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Moose permits and threshold coming to Sifton-Miners Range, South Canol and Mayo areas

There are an estimated 70,000 moose in the Yukon, according to the government.
A moose crossing sign. (Black Press Media files)

Moose hunting is set to change in three management areas in the Yukon this spring.

The government announced Feb. 10 that starting on April 1 permit hunt authorizations (PHAs) will be required for the Sifton-Miners Range and the South Canol moose management units.

There will be 12 permits available for the Sifton-Miners Moose Management Unit, north of Whitehorse, and 10 permits for the South Canol area along the Canol Road south of Ross River.

The 22 new permits will be available through a permit hunt authorization lottery. Hunters can enter the lottery from April 21 to May 19.

Mayo will also be moving to a threshold hunt for moose, meaning the area will be closed to hunting after a specific number of animals are harvested during the season. The Mayo threshold hunt will open Sept. 1 and be limited to 11 moose.

In their release, the government noted that hunting levels of combined licensed and subsistence harvest of moose is taking a toll on the population, “particularly in areas that are easy to access.”

Indigenous subsistence hunters will not need permits to hunt moose within their own territories.

“While maintaining licensed harvest opportunities and respecting First Nation Final Agreements, it is important that we protect the incredible diversity of wildlife species in the territory, including moose,” said Minister of Environment Nils Clarke in the release.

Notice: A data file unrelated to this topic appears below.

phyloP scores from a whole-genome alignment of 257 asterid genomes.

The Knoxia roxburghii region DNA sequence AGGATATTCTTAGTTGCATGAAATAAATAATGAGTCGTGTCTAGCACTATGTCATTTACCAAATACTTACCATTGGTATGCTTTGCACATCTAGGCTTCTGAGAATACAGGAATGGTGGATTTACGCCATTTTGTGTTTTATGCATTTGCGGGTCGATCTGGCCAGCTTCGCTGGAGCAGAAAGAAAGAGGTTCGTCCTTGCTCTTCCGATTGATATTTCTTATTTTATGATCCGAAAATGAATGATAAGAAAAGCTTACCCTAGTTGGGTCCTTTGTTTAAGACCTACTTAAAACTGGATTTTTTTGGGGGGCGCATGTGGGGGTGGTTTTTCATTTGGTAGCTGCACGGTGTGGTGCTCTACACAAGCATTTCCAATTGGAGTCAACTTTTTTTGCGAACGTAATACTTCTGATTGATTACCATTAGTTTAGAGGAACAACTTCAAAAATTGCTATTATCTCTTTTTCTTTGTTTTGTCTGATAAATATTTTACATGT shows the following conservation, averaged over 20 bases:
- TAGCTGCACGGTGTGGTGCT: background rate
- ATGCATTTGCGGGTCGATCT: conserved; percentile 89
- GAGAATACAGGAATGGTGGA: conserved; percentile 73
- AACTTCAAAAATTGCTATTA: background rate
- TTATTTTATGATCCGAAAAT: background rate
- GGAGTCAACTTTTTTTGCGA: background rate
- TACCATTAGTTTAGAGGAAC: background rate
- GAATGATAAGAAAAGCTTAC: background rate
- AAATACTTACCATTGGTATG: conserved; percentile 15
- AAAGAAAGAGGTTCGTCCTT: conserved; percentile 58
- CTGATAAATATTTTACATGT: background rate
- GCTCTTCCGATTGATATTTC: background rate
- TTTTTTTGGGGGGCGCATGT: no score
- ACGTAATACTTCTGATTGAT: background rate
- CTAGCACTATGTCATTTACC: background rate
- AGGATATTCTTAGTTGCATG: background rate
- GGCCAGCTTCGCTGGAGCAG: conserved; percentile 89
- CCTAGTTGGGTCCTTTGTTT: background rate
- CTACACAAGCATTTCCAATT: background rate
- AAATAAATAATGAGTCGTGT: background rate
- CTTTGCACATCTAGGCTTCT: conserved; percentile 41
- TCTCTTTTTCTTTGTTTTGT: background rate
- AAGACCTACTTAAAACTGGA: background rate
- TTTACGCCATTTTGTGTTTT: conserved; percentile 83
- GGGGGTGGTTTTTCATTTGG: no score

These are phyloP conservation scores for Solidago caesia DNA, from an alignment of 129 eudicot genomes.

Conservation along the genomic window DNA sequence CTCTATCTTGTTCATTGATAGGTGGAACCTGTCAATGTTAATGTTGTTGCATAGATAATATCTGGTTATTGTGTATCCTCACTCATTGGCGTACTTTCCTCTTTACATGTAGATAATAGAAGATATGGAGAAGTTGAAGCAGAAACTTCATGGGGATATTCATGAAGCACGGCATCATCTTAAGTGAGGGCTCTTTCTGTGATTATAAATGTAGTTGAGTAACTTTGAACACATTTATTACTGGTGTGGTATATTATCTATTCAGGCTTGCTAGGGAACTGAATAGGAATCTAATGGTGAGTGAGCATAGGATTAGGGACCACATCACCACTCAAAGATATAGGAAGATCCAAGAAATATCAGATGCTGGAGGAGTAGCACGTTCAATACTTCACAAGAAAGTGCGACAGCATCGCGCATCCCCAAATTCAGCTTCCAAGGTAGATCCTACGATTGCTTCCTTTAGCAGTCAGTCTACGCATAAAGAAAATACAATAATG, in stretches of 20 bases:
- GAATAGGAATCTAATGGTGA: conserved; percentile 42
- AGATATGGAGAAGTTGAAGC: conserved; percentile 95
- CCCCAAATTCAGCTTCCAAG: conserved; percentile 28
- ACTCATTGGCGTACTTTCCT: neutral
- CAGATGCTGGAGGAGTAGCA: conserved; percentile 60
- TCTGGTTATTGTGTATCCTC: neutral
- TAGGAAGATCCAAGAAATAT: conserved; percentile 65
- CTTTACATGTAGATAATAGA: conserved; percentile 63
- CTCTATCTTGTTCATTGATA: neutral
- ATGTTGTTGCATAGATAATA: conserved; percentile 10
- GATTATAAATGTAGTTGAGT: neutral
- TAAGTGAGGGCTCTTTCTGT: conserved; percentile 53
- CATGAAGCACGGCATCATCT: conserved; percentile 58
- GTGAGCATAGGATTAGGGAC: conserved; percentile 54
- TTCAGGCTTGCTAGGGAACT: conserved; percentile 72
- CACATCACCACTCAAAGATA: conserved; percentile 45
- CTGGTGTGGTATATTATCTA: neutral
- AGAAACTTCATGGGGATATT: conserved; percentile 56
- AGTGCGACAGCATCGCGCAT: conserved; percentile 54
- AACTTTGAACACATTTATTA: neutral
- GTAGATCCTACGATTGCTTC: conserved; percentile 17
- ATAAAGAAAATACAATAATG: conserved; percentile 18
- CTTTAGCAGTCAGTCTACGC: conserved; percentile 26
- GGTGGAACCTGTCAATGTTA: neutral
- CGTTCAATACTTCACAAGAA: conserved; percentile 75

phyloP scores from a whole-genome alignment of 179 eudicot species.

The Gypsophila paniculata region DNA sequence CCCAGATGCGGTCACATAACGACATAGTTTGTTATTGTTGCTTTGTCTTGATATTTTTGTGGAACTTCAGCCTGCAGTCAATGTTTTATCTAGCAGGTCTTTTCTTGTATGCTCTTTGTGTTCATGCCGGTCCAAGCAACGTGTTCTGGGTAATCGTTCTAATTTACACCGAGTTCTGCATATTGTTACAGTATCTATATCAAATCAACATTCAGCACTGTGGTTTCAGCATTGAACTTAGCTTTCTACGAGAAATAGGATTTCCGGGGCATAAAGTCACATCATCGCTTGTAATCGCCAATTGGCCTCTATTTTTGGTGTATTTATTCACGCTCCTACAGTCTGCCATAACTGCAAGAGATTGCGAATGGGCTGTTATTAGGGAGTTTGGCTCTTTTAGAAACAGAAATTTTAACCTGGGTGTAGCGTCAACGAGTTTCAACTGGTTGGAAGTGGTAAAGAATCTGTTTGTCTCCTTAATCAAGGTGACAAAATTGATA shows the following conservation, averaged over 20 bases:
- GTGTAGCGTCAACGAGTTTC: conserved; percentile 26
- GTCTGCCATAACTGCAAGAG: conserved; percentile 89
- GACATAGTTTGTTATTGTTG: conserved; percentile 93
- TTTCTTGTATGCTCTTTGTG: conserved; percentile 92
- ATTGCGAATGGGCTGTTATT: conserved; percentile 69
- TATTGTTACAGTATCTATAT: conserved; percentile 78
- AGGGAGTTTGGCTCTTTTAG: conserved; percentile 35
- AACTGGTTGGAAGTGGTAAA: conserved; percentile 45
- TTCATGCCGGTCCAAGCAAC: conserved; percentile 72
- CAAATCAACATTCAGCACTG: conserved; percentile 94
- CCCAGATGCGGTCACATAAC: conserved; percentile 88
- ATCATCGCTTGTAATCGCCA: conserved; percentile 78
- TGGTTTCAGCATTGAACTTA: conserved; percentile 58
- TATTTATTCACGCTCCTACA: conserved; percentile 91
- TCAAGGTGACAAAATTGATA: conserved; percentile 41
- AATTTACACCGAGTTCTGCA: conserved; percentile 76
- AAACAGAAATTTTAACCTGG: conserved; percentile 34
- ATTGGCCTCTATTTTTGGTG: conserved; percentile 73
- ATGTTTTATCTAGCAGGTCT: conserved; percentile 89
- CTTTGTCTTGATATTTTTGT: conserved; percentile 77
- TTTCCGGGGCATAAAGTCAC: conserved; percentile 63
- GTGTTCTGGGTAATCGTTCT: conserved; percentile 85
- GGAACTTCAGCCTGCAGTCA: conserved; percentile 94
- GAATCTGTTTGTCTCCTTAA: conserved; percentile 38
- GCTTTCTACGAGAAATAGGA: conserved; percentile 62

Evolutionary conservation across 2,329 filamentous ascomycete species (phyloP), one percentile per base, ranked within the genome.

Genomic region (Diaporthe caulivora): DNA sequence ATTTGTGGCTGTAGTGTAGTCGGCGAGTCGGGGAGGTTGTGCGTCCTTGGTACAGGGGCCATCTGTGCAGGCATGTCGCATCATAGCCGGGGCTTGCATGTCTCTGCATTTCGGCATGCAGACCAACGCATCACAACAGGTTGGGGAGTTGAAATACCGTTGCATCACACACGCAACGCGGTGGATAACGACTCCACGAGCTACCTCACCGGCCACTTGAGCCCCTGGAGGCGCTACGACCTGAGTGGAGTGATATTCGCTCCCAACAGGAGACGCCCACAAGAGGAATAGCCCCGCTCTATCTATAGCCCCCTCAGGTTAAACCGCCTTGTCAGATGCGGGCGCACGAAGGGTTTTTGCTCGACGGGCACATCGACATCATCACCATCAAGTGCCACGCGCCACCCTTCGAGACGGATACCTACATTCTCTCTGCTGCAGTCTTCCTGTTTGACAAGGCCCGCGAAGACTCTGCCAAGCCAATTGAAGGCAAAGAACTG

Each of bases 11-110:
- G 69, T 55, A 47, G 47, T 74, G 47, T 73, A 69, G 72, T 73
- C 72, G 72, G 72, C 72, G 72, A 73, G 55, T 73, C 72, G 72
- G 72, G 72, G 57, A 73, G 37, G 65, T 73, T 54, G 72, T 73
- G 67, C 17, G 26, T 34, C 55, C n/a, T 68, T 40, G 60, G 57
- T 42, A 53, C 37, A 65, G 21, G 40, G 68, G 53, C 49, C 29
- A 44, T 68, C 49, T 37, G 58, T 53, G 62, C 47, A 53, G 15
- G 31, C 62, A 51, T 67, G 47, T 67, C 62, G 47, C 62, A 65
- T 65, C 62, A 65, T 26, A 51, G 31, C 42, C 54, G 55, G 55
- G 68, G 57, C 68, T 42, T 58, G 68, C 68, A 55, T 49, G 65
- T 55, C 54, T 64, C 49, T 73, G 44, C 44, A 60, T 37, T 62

“As the most-harvested big-game species in the territory, we are taking steps to keep a healthy moose population in the Yukon and these changes will help ensure that these majestic animals will thrive in our territory for generations to come,” he said.

Limits for the two moose management areas were originally proposed during the Yukon Fish and Wildlife Management Board’s Wildlife Act regulation public review process in 2019.

A meeting held that year on Dec. 11 drew a large crowd and the board received 550 submissions during its online survey period on a suite of 14 new proposals, including the moose area changes.

Faro is already under a threshold for moose. All three areas changing this year are designated “areas vulnerable to over-hunting” for moose, along with the Tatchun area and Kluane River-Duke River area.

In the previous year, the department spent around $700,000 on moose survey work in the Lower Stewart, White Gold, Sifton-Miners Range, Fish Lake, Wheaton River, Mount Lorne and Teslin River Moose Management Units.

There are an estimated 70,000 moose in the Yukon, according to the government.

– With files from Jackie Hong

Contact Haley Ritchie at